Bee Friendly : How we're helping the bees with our cottage garden

Unless you've been hidden away for the last few years, I'm sure you'll have seen that there is growing concern at the decline of bees worldwide.  The decline is thought to be from the loss of habitat, the change in climate, and the use of pesticides.

Concern is rising because bees help to pollinate plants and crops, transferring pollen from one plant to another via pollen clinging to its body.  Good pollination results in healthy crops with good fruits and viable seeds whilst bad pollination results in the opposite.  According to the Soil Association, there are around 70 crops in the UK that either depends on or benefits from bee pollination.

Bees are something that the girls and I talk about when we are in the garden. They are still a little edgy when they see one and are nervous about being stung but they are much better than they used to be.  They understand that they are doing important work and that we must leave them alone. 

With that in mind, I decided to do a little reading into how we could help them and flowers that are particularly bee friendly and I was pleased to see that I'm already on the right track! The Sussex Wildlife Trust suggests wildflowers and traditional cottage garden plants in gardens nationwide to encourage them.

Certain plants are more attractive to bees than others. For example, lavender is often covered in bees - in our garden, come summer, it is not unusual to see 10 or more bees on our lavender bush.  Flowers that are blue, purple or yellow are thought to be the most appealing whilst flowers that have flat or shallow blossoms (eg daisies or asters) will attract the largest variety of bee.  Tubular shaped flowers, like foxgloves, are favoured by long tailed beers.

When I first started gardening, I had a clear idea of how I wanted it to look. Like a cottage garden you would find out in a small village, filled with flowers and plants of different heights and colours, almost a little wild looking. When we moved into the house, the few plants that survived the neglected and severely overrun garden were three rose bushes and a large lavender bush. To that, I have added a few plants to return each year - daffodils, hyacinth, tulips, lupin, delphinium and gladioli. And each year I buy some bedding plants for the pots.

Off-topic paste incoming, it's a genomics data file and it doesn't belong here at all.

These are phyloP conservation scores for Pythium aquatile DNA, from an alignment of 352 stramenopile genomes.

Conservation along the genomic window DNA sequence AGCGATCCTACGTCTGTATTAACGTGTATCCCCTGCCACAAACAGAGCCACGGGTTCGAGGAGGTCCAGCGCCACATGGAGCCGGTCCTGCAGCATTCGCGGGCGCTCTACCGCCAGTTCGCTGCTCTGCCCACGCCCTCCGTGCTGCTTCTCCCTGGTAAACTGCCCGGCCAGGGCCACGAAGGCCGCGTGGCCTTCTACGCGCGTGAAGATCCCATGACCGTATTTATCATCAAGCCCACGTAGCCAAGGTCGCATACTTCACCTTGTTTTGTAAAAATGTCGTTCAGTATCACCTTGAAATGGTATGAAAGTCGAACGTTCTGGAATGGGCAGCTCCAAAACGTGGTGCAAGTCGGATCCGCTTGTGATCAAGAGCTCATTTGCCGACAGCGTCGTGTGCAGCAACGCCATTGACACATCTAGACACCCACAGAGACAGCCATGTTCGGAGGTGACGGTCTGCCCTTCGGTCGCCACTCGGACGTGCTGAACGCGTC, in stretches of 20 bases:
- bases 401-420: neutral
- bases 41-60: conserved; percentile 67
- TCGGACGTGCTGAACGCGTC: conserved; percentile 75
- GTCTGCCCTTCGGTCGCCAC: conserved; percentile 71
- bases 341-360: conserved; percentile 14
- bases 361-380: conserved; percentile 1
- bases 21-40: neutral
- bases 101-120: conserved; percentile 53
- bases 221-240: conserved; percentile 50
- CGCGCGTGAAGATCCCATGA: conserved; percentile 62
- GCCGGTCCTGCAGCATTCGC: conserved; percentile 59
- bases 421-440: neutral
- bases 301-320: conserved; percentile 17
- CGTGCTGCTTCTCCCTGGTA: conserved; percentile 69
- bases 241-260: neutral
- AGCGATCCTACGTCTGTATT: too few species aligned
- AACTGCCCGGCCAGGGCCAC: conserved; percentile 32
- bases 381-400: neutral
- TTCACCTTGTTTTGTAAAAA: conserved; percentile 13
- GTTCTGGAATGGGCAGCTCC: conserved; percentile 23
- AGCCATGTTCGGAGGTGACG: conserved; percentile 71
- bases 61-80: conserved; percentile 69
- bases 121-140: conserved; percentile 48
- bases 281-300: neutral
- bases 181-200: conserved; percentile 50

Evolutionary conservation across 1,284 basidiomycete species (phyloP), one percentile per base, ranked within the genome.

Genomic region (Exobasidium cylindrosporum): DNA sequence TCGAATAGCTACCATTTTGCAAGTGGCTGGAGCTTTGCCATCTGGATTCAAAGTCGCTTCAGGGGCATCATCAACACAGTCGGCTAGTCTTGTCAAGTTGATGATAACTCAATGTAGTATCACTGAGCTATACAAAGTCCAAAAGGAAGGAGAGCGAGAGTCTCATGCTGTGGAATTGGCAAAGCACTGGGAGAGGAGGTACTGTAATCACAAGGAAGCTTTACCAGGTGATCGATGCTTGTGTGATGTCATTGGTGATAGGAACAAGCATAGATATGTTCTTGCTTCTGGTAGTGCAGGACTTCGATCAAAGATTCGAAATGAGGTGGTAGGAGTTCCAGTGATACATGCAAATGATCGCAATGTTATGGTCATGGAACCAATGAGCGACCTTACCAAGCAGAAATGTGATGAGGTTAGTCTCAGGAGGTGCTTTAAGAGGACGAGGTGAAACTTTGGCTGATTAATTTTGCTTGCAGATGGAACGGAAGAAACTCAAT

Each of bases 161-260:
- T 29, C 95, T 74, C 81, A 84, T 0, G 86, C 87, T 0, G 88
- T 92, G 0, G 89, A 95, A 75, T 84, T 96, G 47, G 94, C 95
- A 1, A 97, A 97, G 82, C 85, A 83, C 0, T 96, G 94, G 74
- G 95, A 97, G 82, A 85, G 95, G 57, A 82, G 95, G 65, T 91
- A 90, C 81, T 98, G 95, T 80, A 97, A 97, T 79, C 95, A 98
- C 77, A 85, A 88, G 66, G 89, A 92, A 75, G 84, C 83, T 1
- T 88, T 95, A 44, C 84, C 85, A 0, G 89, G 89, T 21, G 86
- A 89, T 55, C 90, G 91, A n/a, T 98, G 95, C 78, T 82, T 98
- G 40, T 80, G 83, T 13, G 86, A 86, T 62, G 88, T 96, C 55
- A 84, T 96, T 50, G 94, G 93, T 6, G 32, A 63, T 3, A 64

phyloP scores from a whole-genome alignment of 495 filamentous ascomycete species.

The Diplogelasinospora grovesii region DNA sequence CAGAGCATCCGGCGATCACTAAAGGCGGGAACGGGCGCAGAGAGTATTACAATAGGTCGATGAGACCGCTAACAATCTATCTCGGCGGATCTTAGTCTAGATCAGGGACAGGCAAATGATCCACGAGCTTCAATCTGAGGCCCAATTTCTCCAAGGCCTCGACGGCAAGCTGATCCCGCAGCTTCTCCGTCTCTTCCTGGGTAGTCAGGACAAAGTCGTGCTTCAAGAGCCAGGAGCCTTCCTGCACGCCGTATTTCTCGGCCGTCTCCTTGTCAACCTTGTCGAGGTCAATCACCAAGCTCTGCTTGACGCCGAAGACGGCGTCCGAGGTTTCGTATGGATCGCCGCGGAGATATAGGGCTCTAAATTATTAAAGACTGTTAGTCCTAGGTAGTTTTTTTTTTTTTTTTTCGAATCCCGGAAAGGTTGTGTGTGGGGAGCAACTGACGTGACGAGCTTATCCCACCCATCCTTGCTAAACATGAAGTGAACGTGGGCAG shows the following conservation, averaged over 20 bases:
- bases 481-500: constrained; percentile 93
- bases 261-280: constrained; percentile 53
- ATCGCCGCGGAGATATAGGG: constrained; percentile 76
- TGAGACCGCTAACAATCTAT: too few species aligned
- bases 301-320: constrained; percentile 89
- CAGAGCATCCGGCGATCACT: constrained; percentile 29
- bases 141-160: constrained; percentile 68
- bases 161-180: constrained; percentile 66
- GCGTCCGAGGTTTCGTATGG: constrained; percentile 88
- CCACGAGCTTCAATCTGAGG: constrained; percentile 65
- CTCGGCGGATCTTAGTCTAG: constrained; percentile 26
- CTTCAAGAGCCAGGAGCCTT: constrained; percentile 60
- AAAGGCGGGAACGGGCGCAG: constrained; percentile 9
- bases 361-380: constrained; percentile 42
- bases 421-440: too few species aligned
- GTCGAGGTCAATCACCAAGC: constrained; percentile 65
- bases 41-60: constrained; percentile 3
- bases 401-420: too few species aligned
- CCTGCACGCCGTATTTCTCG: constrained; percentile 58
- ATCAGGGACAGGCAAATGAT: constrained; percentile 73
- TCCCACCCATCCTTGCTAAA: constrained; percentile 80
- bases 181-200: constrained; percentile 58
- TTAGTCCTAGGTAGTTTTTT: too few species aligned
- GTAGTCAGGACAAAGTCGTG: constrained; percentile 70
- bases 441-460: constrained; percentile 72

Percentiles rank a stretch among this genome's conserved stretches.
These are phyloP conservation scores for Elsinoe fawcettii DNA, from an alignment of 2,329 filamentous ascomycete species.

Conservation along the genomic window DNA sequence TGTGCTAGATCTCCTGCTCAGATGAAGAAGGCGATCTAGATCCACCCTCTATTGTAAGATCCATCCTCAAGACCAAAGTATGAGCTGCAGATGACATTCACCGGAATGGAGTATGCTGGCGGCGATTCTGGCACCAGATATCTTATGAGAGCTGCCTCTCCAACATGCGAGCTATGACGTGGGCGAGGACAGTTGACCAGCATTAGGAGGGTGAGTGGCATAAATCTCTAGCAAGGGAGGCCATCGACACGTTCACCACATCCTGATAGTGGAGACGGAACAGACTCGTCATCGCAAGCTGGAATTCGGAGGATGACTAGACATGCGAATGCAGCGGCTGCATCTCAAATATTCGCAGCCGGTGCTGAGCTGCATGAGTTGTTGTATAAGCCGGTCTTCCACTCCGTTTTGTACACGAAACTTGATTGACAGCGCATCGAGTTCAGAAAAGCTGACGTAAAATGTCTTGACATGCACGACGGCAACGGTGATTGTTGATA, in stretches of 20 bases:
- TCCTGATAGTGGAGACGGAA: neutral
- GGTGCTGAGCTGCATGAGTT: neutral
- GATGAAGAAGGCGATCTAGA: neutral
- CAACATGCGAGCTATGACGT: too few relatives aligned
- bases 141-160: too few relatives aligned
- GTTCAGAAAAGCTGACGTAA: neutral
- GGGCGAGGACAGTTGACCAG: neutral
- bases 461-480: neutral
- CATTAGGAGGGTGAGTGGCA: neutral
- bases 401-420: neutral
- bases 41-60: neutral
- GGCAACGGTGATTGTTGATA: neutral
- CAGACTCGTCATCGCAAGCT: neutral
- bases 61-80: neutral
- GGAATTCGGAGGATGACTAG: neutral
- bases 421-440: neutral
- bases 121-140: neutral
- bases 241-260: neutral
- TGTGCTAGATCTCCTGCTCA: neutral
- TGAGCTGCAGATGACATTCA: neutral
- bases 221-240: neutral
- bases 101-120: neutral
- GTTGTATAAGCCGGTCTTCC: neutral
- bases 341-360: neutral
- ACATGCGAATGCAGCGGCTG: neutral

Bee Friendly : How we're helping the bees with our cottage garden

This year, thanks to lockdown, the garden isn't as full as it has been on previous years but the plants we do have seem to be doing the trick and we are seeing lots of bees, particularly on the lavender.

Other ways that we can all help the bees include avoiding pesticides and keeping weeding to a minimum as weeds can be a good food source, particularly in spring.  I tell you, I am rocking this tip this year, as it has either been too hot or too wet to get out there and do it! Something else we can all do, is to leave a shallow bowl of water out to help them quench their thirst. 

The Sussex Wildlife Trust has some excellent information about bees including the different species and other ways we can help them.

How are you helping bees? Does their decline concern you or do you think of them as a pest? 

1 comment

  1. A few months ago I planted some wild flower seeds in my garden and they're in full bloom at the moment and they are doing a fantastic job of keeping the bee's happy.
    Your garden looks lovely! I like the tip about the weeds. hehehe. We have plenty of those x